Home Care Safety

Please review this list of practices to keep your home safe and free from potential hazards.



 If children are in the home, store medications and poisons in childproof containers and out of reach.

• All medicines should be labeled clearly and left in original containers.

• Do not take medicines not prescribed for you or give medicines to others. Read the label, measure doses carefully and know the side effects of the                                                                          medicines you are taking.

• Throw away outdated medicines by pouring down a sink or flushing down a toilet.



Falls are the most common and often the most serious accident in the home.

• Arrange furniture to allow for clear paths.

• Install handrails on all stairs, showers, bathtubs and toilets.

• Place rubber mats or grids in showers and bath tubs and use bath benches or shower chairs if you have muscle weakness, shortness of breath or dizziness.

• Wipe up all spilled water, oil or grease immediately.

• Ensure electrical cords and throw rugs are not a tripping hazard.

• Keep drawers and cabinets closed.

• Install good lighting for better visibility. Keep stairs clear and well lit.


If it is too big, too heavy or too awkward to move alone – GET HELP.

• Stand close to the load with your feet apart for good balance.

• Bend your knees and “straddle” the load.

• Keep your back as straight as possible while you lift and carry the load.

• Avoid twisting your body when carrying a load.

• Plan ahead and clear your path.


Electrical Accidentselectrical-accidents.jpg

Watch for early warning signs such as overheating, a burning smell, sparks. Unplug the appliance and get it checked right away.

• Keep cords and electrical appliances away from water.

• Do not put cords under rugs, through doorways or near heaters. Check cords for damage before use.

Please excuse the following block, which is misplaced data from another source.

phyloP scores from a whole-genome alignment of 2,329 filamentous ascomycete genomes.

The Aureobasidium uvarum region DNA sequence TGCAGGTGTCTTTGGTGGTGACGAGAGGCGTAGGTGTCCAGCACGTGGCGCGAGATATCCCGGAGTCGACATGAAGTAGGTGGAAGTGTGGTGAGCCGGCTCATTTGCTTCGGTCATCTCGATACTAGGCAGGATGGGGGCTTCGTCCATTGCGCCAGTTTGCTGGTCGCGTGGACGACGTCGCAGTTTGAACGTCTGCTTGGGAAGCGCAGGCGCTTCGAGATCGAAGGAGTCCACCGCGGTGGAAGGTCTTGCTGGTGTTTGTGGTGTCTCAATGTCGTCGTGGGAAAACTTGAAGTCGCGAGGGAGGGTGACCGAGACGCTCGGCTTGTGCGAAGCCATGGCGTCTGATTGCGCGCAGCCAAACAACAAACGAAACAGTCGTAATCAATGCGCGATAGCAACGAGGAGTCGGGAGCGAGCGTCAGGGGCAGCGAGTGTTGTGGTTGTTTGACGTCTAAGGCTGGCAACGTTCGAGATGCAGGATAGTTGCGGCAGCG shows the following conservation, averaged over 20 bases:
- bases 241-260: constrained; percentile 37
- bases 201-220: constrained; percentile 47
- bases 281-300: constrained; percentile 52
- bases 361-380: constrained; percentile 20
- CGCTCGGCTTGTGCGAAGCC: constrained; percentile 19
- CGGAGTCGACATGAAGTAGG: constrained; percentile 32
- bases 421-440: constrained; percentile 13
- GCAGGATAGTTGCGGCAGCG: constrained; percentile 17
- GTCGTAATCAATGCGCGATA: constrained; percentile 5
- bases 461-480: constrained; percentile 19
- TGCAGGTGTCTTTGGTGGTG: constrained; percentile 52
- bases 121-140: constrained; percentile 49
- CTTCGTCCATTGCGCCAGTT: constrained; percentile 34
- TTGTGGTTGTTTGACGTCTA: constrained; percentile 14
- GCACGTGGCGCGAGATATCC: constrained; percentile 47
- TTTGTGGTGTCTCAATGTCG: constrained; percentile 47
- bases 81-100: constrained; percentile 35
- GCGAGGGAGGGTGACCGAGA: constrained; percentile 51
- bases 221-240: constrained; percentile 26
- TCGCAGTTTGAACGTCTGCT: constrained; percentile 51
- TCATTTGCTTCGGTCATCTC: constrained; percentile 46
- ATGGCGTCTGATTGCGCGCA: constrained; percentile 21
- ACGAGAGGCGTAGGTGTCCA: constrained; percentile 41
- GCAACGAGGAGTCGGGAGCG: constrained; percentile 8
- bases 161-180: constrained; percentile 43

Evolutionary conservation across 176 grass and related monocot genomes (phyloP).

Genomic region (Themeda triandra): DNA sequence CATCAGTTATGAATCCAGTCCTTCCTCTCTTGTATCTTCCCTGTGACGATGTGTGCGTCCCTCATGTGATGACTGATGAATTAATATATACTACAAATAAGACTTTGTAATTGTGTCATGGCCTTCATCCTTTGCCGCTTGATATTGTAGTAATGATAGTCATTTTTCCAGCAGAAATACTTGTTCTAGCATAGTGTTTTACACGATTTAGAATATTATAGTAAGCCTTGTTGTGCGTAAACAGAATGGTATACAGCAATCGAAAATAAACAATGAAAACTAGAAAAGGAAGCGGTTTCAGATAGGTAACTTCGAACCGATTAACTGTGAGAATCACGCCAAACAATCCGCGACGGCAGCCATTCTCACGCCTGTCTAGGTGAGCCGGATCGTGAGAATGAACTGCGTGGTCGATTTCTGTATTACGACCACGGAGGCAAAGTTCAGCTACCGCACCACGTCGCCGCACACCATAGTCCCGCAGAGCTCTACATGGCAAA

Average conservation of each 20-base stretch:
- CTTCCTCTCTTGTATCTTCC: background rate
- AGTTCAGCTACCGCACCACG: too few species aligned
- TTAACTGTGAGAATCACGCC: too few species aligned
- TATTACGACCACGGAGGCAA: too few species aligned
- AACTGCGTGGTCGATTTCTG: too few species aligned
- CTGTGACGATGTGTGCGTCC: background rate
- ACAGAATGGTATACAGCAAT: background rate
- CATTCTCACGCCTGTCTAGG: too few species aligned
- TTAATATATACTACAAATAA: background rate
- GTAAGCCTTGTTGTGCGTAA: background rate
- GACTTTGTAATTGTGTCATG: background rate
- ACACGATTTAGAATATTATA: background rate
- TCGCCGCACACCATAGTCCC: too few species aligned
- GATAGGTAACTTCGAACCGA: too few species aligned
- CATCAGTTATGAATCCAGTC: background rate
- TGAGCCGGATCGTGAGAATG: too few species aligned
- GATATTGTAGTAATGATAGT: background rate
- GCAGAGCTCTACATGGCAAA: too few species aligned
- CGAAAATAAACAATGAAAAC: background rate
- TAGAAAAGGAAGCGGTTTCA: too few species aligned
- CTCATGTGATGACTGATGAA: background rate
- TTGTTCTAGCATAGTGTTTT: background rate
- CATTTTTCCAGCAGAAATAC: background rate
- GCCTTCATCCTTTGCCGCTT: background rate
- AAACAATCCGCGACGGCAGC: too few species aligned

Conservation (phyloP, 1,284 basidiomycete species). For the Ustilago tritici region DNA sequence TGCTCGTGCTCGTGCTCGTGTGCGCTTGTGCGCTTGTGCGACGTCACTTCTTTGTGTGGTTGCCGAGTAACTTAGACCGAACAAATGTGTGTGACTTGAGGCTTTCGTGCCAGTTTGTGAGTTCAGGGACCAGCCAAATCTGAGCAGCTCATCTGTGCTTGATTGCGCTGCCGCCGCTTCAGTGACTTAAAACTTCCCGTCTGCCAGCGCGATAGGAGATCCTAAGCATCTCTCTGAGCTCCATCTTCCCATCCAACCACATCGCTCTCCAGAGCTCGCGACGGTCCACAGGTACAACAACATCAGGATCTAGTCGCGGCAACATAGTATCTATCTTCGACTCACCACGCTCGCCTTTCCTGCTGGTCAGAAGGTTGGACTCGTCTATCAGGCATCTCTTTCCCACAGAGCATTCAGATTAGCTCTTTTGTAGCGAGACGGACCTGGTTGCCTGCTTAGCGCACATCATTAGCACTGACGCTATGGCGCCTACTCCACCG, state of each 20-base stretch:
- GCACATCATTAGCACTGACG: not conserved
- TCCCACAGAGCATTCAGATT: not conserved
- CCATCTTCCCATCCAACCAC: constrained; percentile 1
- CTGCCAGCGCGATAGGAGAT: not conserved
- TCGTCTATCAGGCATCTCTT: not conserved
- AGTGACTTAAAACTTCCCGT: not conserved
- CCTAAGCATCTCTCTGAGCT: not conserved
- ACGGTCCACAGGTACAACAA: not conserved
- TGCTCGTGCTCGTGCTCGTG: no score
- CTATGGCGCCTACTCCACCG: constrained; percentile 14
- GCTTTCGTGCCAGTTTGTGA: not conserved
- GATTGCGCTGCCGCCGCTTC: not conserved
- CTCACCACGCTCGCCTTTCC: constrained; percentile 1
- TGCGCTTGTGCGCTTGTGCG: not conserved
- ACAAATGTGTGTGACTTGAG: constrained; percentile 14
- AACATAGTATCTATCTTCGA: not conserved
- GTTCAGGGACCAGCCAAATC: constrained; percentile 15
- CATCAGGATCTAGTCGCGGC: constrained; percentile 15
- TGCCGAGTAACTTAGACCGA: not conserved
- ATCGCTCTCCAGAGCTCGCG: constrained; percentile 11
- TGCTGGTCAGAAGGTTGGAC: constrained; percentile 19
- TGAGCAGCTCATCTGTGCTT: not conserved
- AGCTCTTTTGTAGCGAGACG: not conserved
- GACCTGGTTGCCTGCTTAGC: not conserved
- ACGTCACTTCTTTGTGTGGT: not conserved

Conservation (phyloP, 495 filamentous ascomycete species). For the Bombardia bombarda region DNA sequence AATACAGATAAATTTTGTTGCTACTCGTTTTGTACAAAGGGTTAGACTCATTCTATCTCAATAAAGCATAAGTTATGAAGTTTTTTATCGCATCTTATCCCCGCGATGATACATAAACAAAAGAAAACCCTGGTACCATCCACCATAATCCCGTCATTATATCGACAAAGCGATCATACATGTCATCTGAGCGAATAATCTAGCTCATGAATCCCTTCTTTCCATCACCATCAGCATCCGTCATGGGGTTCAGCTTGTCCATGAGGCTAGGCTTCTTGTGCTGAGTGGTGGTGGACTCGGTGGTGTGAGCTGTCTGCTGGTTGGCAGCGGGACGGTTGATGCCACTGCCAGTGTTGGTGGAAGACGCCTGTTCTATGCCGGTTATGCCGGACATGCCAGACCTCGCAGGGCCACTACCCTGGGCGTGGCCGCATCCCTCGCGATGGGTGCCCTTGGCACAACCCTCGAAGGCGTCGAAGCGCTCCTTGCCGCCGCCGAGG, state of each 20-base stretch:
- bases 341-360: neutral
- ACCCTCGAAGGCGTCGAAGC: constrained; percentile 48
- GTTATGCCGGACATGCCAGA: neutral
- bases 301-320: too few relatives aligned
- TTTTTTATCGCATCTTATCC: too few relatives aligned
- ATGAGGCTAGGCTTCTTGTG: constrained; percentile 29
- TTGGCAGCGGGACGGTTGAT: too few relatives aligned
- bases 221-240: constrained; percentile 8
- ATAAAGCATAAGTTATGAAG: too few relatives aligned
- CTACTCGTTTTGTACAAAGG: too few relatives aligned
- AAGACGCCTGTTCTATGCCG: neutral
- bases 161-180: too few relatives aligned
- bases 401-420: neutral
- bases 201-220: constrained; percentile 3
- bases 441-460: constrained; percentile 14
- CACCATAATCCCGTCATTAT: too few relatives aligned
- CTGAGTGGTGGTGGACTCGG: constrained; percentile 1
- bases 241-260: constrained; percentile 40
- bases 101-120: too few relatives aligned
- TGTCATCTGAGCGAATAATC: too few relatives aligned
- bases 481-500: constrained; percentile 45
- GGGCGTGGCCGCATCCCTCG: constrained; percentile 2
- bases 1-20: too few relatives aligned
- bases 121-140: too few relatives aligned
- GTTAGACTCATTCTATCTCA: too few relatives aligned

• If you have a broken plug, outlet or wire, get it fixed right away.

• Do not overload outlets with too many plugs. Use three-prong adapters when necessary.

Smell Gas?

Open windows and doors.

• Shut off the appliance involved.

• Don’t use matches or turn on electrical switches.

• Don’t use telephone as dialing may create electrical sparks. Call the Gas Company from a neighbor’s home.

• If your Gas Company offers free annual inspections, take advantage of them.



Pre-plan and practice your fire escape. Look for and plan at least two ways out of your home. If your fire exit is through a window, make sure it opens easily. If you are in an apartment, know where the exit stairs are located. Do not use an elevator in a fire emergency. You may notify the fire department ahead of time if you have a disability or special needs.

• Install smoke detectors. They are your best early warning. Test frequently and change the battery every year.

• If there is oxygen in use, place a “No Smoking” sign in plain view of all persons entering the home. Do not allow ashtrays.

• Empty wastebaskets and trashcans regularly. Throw away old newspapers, magazines, and boxes.

• Do not toss matches into wastebaskets unless you know they are out. Wet down first or dump into toilet.

• Have your chimney and fireplace checked frequently. Look for and repair cracks and loose mortar. Keep paper, wood and rugs away from area where sparks could hit them.

• Be careful when using space heaters.

• Follow instructions when using heating pad to avoid serious burns.

• Check your furnace and pipes regularly. If nearby walls or ceilings feel hot, add insulation.

• Keep a fire extinguisher in your home and know how to use it.

If you have a fire or suspect a fire:

1. Take immediate action per your pre-arranged plan. Rescue and escape are your top priorities.
2. Get help on the way without delay. Call 911.
3. If your fire escape is cut off, close the door and seal cracks to hold back the smoke and signal help from the window.